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12 Jul 2007

Natural gas a serious fuel option

Natural Gas, in particular Bio Methane, generated from vegetable and animal waste matter should be viewed as a viable road transport fuel option, according to Clean Air Power.

Clean Air Power, which is based in High Wycombe and Leyland, Lancs provides proven Dual-Fuel™ technology to run HGVs on Natural and Bio Gas.  Entire truck fleets can operate effectively, burning a high proportion of gas and saving millions of gallons of diesel, thousands of tonnes of CO2 and millions of £s.  Natural Gas is safe, clean, cheap and lower in carbon than any other hydrocarbon fuel.   Natural Gas is plentiful in supply for the foreseeable future and Bio Methane has the best yield per hectare of all the Bio Fuels.  This opportunity should not be ignored.

Natural Gas has the ability to dramatically reduce truck and bus operators' fuel bills with prices in the UK now at their lowest for 10 years.  In recognition of its environmental credentials through a significant cut in pollutant exhaust emissions, natural gas carries a much lower rate of fuel duty in the UK.

This translates into a cost advantage which the Chancellor of the Exchequer has pledged will be maintained for at least another five years. Germany, in comparison, has committed to maintain the minimum taxation on Natural Gas until at least 2019.

When Clean Air Power's unique Dual-Fuel™ technology is integrated into a trucks OEM system, it enables heavy trucks to run on a combination of natural gas (including Bio Methane) and diesel (including Bio Diesel).  With Natural gas and forecourt diesel alone, this can reduce CO2 emissions on a typical HGV by 26 tonnes per year, representing annual fuel cost savings per truck of £17,000.  Clean Air Power's 1,600 Dual-Fuel™ vehicles around the world are estimated to have saved approximately 50,000 tonnes of CO2 emissions.

Natural Gas in the form of Bio Methane is a wholly renewable resource. If produced locally to the point of use, it can bring down the level of 'Well to Wheels' carbon dioxide (CO2) emissions close to zero, thanks to the CO2 absorbed by the original feedstock materials during cultivation.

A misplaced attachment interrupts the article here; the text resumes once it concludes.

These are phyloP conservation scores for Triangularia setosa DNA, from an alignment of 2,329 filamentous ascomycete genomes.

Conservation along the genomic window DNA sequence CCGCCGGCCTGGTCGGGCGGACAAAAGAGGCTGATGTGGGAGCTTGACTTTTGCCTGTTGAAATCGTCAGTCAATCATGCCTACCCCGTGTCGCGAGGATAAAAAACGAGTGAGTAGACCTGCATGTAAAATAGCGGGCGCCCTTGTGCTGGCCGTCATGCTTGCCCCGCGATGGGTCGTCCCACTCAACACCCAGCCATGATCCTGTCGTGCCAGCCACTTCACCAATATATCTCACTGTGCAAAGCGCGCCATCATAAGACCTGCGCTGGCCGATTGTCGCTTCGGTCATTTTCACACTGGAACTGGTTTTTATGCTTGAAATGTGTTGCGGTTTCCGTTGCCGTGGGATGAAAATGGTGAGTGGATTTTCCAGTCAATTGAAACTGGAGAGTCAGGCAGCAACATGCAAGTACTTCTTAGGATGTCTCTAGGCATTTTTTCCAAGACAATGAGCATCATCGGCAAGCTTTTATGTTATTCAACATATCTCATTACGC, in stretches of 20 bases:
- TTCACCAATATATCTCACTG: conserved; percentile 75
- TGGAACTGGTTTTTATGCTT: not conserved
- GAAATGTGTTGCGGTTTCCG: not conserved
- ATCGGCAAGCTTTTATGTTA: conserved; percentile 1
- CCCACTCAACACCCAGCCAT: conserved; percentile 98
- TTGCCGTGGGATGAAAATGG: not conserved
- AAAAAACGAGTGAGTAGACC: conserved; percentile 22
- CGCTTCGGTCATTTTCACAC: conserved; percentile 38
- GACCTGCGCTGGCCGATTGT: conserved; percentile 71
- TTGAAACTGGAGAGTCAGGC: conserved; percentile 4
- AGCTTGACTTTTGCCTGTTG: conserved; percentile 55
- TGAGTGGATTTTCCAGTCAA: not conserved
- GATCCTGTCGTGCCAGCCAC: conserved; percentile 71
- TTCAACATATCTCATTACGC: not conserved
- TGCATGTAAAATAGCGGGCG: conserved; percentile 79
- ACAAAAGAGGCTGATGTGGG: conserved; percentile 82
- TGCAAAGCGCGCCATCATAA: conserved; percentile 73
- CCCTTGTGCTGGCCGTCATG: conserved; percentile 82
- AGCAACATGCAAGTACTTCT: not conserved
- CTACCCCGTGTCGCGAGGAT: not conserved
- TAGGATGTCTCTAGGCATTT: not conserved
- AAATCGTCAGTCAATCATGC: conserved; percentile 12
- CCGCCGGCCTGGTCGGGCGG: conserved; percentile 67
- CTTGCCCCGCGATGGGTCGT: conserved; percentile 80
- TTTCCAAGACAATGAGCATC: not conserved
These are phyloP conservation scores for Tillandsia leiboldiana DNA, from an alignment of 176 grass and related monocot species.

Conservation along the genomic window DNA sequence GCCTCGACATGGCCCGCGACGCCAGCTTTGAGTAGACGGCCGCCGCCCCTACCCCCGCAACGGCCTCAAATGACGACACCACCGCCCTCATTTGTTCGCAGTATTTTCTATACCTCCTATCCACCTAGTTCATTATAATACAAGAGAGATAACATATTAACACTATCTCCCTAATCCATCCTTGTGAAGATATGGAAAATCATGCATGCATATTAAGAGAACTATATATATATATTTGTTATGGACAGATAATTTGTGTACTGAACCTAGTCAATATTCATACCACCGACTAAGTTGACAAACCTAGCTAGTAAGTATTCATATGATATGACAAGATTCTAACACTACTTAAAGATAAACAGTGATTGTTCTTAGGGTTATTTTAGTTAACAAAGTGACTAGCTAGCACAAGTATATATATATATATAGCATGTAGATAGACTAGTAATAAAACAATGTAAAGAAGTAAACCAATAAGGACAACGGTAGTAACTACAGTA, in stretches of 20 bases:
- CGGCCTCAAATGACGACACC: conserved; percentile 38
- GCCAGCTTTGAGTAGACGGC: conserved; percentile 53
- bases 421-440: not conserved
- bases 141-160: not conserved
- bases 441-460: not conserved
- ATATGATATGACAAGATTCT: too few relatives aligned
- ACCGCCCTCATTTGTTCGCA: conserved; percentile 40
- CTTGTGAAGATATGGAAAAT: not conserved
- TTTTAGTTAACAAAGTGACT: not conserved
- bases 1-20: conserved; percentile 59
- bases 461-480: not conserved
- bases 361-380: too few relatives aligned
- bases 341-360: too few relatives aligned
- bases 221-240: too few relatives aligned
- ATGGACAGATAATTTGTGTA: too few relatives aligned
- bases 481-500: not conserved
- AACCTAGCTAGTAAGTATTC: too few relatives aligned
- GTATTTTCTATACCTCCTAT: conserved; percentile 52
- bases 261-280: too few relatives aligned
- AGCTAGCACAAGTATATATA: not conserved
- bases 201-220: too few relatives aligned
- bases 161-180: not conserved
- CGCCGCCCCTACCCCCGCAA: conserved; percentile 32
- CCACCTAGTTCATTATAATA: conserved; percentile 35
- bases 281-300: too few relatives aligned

'Well to Wheels' actually measures the emissions generated during a fuel's production, delivery, burning in an engine and actually driving the wheels on the road.  It's this figure that gives a true measure of a fuel's impact on the atmosphere.

Bio Fuels offer a great solution to greenhouse gas reduction, but at a cost.  Liquid Bio Fuels have an extremely low energy yield in terms of land required to generate the feedstock that produces the fuel's energy.  BioDiesel has one of the worst energy yields, lower than that of Bio Ethanol.  However, Bio Methane has a significantly higher energy yield per hectare of land, providing the best option for a World where many people are starving from lack of agricultural land. 

Business Region Göteborg, a Swedish organisation that promotes alternative fuels, concluded in its report "Fuelling The Future" that a car powered by one hectare of biomass could travel three times the distance on Bio Methane than on Bio Ethanol.  Even more compelling is the fact Bio Methane can be produced from waste (human or animal) requiring no additional land-grab. 

Every year millions of tonnes of "bio" methane are generated from decomposing waste and vegetation.  This methane would otherwise go into the atmosphere, so why not use it instead of diesel and gasoline?  Few things in life are less obvious.

Robin Szmidt from Active Compost argues the most efficient bio-methane production process in terms of energy per kilogram of waste, is called Anaerobic Digestion (AD)'. He said his company's Swiss partner Kompogas, established in the 1970s, now operates 30 commercial AD plants across Europe, producing enough Bio Methane to be substituted for 52 million litres of diesel fuel. After the gas is extracted, the residue can be marketed as a valuable fertiliser.   

Local authorities are especially attuned to the possibilities of setting up AD plants to generate Bio Methane to fuel their own fleets including, rather neatly in environmental terms, their waste collection vehicles.